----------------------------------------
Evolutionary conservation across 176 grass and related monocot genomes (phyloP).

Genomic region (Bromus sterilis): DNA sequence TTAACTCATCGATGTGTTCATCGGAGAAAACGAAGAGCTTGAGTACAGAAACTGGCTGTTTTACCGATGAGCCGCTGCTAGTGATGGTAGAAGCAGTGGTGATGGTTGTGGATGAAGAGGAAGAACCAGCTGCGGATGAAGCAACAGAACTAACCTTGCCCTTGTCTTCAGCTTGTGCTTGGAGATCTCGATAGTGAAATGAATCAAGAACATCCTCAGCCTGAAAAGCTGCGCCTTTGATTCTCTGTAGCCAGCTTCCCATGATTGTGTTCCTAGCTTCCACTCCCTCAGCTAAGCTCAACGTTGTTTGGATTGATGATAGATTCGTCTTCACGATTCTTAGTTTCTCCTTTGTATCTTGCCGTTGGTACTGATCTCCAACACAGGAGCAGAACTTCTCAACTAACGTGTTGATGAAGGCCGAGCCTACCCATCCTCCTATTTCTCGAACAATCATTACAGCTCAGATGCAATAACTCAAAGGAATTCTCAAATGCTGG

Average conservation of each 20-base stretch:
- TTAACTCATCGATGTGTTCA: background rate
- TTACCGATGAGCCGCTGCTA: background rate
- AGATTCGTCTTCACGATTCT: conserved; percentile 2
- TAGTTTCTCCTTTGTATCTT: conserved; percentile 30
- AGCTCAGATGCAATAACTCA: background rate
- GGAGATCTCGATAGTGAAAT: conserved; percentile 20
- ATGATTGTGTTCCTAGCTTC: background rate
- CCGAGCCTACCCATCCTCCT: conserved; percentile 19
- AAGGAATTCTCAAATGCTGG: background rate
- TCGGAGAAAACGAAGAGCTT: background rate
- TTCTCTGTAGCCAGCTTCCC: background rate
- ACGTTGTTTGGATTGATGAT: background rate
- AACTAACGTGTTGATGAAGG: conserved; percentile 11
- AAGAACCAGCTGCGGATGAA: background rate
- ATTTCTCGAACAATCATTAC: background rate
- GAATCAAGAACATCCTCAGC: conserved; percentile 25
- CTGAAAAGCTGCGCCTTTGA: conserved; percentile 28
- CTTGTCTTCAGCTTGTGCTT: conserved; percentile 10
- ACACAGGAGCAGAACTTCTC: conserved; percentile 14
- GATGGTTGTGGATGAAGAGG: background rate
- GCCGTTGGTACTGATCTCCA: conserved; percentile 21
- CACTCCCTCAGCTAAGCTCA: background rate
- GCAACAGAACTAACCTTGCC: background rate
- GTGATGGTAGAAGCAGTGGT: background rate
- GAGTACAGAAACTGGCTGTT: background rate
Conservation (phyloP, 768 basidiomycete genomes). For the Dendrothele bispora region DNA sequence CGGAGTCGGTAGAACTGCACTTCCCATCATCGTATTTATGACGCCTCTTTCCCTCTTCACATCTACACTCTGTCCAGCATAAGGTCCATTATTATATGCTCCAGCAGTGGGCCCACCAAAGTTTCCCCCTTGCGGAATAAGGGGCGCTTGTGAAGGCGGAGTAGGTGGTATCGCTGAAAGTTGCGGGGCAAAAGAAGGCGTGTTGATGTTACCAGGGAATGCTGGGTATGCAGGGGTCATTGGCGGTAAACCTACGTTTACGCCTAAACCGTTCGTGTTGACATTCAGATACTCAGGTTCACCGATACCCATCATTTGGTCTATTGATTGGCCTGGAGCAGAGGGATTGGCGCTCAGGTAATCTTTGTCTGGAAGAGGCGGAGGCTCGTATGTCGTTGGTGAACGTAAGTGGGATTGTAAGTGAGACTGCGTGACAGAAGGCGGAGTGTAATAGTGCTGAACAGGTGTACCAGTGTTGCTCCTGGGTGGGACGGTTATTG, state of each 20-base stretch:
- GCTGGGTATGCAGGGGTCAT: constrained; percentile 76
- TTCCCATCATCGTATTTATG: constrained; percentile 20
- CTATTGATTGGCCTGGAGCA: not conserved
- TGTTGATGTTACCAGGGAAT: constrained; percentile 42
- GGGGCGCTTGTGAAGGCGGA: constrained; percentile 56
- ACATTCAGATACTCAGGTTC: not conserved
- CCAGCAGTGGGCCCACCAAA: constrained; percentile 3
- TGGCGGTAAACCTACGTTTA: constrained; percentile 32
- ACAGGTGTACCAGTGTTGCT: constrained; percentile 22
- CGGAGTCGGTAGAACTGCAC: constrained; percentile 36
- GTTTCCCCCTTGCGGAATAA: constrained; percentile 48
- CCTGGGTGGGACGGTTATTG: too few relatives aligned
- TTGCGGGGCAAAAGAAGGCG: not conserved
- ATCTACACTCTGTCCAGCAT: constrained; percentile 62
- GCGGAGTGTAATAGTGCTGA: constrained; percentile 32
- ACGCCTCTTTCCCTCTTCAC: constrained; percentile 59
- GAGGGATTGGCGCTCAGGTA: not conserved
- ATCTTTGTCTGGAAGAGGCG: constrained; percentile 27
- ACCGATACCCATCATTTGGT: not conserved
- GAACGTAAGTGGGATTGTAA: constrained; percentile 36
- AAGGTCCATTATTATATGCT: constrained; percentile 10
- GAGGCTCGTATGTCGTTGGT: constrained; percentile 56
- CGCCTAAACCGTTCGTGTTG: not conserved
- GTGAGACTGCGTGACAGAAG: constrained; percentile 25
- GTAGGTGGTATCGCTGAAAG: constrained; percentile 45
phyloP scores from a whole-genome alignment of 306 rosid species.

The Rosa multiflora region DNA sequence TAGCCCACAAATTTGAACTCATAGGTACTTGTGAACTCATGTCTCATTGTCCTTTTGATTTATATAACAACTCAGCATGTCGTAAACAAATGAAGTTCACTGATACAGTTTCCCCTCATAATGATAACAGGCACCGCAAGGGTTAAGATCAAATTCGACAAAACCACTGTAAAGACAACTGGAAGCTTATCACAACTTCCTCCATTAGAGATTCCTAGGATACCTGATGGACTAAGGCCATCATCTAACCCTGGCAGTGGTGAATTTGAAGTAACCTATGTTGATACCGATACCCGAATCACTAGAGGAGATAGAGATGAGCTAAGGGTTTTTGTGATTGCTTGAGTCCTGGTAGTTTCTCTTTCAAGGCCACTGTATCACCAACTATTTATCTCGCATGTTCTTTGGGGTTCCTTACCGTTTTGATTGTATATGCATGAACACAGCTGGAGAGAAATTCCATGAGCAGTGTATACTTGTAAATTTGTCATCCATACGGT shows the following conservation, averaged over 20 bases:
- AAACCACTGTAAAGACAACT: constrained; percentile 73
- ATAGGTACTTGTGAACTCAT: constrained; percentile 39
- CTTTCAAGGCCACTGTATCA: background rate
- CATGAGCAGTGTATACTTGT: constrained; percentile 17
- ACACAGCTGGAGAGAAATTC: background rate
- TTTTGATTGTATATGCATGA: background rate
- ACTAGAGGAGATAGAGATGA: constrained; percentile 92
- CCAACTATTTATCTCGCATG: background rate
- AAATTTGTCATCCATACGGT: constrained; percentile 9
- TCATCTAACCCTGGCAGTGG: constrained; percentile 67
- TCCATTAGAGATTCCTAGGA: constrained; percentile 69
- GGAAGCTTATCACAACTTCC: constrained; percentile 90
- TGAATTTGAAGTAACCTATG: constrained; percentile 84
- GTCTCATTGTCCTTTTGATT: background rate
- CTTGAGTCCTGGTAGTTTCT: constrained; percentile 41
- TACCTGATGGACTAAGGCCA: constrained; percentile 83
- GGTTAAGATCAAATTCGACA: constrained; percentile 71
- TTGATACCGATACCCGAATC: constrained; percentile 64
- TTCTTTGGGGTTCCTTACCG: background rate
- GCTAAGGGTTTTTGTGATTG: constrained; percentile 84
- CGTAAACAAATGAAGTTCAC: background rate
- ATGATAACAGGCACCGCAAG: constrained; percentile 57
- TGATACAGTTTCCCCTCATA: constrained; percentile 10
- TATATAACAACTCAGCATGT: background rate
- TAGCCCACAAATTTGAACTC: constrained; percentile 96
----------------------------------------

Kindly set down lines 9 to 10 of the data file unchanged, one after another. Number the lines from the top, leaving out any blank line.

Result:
- GGAGATCTCGATAGTGAAAT: conserved; percentile 20
- ATGATTGTGTTCCTAGCTTC: background rate